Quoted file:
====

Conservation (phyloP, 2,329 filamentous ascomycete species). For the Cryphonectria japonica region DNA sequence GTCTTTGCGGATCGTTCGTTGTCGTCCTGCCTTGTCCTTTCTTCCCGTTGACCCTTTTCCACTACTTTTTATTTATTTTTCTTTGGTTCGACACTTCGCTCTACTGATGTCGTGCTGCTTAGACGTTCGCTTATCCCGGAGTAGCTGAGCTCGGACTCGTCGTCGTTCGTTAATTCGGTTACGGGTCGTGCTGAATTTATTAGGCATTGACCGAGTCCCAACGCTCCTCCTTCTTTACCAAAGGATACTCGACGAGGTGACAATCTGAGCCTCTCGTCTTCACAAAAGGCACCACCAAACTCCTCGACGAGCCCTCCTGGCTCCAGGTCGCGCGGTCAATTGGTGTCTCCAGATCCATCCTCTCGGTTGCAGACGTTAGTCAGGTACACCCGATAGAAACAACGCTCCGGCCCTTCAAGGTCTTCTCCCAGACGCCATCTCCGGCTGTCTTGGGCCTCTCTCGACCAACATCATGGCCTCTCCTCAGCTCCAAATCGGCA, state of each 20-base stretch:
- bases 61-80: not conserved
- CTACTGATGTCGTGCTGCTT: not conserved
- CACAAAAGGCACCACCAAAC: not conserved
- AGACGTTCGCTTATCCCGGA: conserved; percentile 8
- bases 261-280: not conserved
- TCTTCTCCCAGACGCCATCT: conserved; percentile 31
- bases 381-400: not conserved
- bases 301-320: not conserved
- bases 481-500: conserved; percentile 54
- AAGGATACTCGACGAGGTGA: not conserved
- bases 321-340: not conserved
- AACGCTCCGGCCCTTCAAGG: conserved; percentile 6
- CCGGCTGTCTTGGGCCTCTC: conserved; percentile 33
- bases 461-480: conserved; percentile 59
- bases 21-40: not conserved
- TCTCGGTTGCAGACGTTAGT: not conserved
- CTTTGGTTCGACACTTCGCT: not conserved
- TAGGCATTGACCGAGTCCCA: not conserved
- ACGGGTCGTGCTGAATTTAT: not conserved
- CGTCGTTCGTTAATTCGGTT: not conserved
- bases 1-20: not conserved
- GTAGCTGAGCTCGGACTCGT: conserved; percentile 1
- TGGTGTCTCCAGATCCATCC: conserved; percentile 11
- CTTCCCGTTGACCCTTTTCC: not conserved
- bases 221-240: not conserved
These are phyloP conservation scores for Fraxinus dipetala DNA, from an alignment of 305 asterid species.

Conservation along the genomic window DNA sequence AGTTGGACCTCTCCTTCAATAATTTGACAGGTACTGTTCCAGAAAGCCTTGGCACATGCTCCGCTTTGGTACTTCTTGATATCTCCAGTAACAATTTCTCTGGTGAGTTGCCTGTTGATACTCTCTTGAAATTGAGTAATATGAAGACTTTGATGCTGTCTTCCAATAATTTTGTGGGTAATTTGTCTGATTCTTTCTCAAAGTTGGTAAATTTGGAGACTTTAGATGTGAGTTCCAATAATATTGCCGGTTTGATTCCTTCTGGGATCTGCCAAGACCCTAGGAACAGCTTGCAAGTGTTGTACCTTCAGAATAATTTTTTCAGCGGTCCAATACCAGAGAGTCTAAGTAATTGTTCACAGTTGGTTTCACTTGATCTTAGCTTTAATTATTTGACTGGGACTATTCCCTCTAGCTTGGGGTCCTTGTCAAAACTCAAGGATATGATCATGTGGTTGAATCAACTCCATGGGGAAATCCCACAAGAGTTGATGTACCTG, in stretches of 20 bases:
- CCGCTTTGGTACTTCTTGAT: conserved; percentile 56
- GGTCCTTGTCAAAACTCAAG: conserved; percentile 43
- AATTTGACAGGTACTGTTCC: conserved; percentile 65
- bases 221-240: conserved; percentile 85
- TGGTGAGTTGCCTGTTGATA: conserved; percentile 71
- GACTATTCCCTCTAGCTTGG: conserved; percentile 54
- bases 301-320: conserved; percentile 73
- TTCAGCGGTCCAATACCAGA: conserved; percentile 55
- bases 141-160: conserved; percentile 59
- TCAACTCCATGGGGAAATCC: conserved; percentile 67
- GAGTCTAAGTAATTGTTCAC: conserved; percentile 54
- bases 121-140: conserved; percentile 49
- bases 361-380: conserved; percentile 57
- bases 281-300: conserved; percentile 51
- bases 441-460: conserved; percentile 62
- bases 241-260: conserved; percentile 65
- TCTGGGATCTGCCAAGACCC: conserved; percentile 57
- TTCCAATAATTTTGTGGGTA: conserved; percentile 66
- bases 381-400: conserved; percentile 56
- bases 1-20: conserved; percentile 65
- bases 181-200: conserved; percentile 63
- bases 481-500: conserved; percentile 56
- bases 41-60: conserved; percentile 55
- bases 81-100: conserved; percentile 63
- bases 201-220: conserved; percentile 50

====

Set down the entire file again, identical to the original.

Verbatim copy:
Conservation (phyloP, 2,329 filamentous ascomycete species). For the Cryphonectria japonica region DNA sequence GTCTTTGCGGATCGTTCGTTGTCGTCCTGCCTTGTCCTTTCTTCCCGTTGACCCTTTTCCACTACTTTTTATTTATTTTTCTTTGGTTCGACACTTCGCTCTACTGATGTCGTGCTGCTTAGACGTTCGCTTATCCCGGAGTAGCTGAGCTCGGACTCGTCGTCGTTCGTTAATTCGGTTACGGGTCGTGCTGAATTTATTAGGCATTGACCGAGTCCCAACGCTCCTCCTTCTTTACCAAAGGATACTCGACGAGGTGACAATCTGAGCCTCTCGTCTTCACAAAAGGCACCACCAAACTCCTCGACGAGCCCTCCTGGCTCCAGGTCGCGCGGTCAATTGGTGTCTCCAGATCCATCCTCTCGGTTGCAGACGTTAGTCAGGTACACCCGATAGAAACAACGCTCCGGCCCTTCAAGGTCTTCTCCCAGACGCCATCTCCGGCTGTCTTGGGCCTCTCTCGACCAACATCATGGCCTCTCCTCAGCTCCAAATCGGCA, state of each 20-base stretch:
- bases 61-80: not conserved
- CTACTGATGTCGTGCTGCTT: not conserved
- CACAAAAGGCACCACCAAAC: not conserved
- AGACGTTCGCTTATCCCGGA: conserved; percentile 8
- bases 261-280: not conserved
- TCTTCTCCCAGACGCCATCT: conserved; percentile 31
- bases 381-400: not conserved
- bases 301-320: not conserved
- bases 481-500: conserved; percentile 54
- AAGGATACTCGACGAGGTGA: not conserved
- bases 321-340: not conserved
- AACGCTCCGGCCCTTCAAGG: conserved; percentile 6
- CCGGCTGTCTTGGGCCTCTC: conserved; percentile 33
- bases 461-480: conserved; percentile 59
- bases 21-40: not conserved
- TCTCGGTTGCAGACGTTAGT: not conserved
- CTTTGGTTCGACACTTCGCT: not conserved
- TAGGCATTGACCGAGTCCCA: not conserved
- ACGGGTCGTGCTGAATTTAT: not conserved
- CGTCGTTCGTTAATTCGGTT: not conserved
- bases 1-20: not conserved
- GTAGCTGAGCTCGGACTCGT: conserved; percentile 1
- TGGTGTCTCCAGATCCATCC: conserved; percentile 11
- CTTCCCGTTGACCCTTTTCC: not conserved
- bases 221-240: not conserved
These are phyloP conservation scores for Fraxinus dipetala DNA, from an alignment of 305 asterid species.

Conservation along the genomic window DNA sequence AGTTGGACCTCTCCTTCAATAATTTGACAGGTACTGTTCCAGAAAGCCTTGGCACATGCTCCGCTTTGGTACTTCTTGATATCTCCAGTAACAATTTCTCTGGTGAGTTGCCTGTTGATACTCTCTTGAAATTGAGTAATATGAAGACTTTGATGCTGTCTTCCAATAATTTTGTGGGTAATTTGTCTGATTCTTTCTCAAAGTTGGTAAATTTGGAGACTTTAGATGTGAGTTCCAATAATATTGCCGGTTTGATTCCTTCTGGGATCTGCCAAGACCCTAGGAACAGCTTGCAAGTGTTGTACCTTCAGAATAATTTTTTCAGCGGTCCAATACCAGAGAGTCTAAGTAATTGTTCACAGTTGGTTTCACTTGATCTTAGCTTTAATTATTTGACTGGGACTATTCCCTCTAGCTTGGGGTCCTTGTCAAAACTCAAGGATATGATCATGTGGTTGAATCAACTCCATGGGGAAATCCCACAAGAGTTGATGTACCTG, in stretches of 20 bases:
- CCGCTTTGGTACTTCTTGAT: conserved; percentile 56
- GGTCCTTGTCAAAACTCAAG: conserved; percentile 43
- AATTTGACAGGTACTGTTCC: conserved; percentile 65
- bases 221-240: conserved; percentile 85
- TGGTGAGTTGCCTGTTGATA: conserved; percentile 71
- GACTATTCCCTCTAGCTTGG: conserved; percentile 54
- bases 301-320: conserved; percentile 73
- TTCAGCGGTCCAATACCAGA: conserved; percentile 55
- bases 141-160: conserved; percentile 59
- TCAACTCCATGGGGAAATCC: conserved; percentile 67
- GAGTCTAAGTAATTGTTCAC: conserved; percentile 54
- bases 121-140: conserved; percentile 49
- bases 361-380: conserved; percentile 57
- bases 281-300: conserved; percentile 51
- bases 441-460: conserved; percentile 62
- bases 241-260: conserved; percentile 65
- TCTGGGATCTGCCAAGACCC: conserved; percentile 57
- TTCCAATAATTTTGTGGGTA: conserved; percentile 66
- bases 381-400: conserved; percentile 56
- bases 1-20: conserved; percentile 65
- bases 181-200: conserved; percentile 63
- bases 481-500: conserved; percentile 56
- bases 41-60: conserved; percentile 55
- bases 81-100: conserved; percentile 63
- bases 201-220: conserved; percentile 50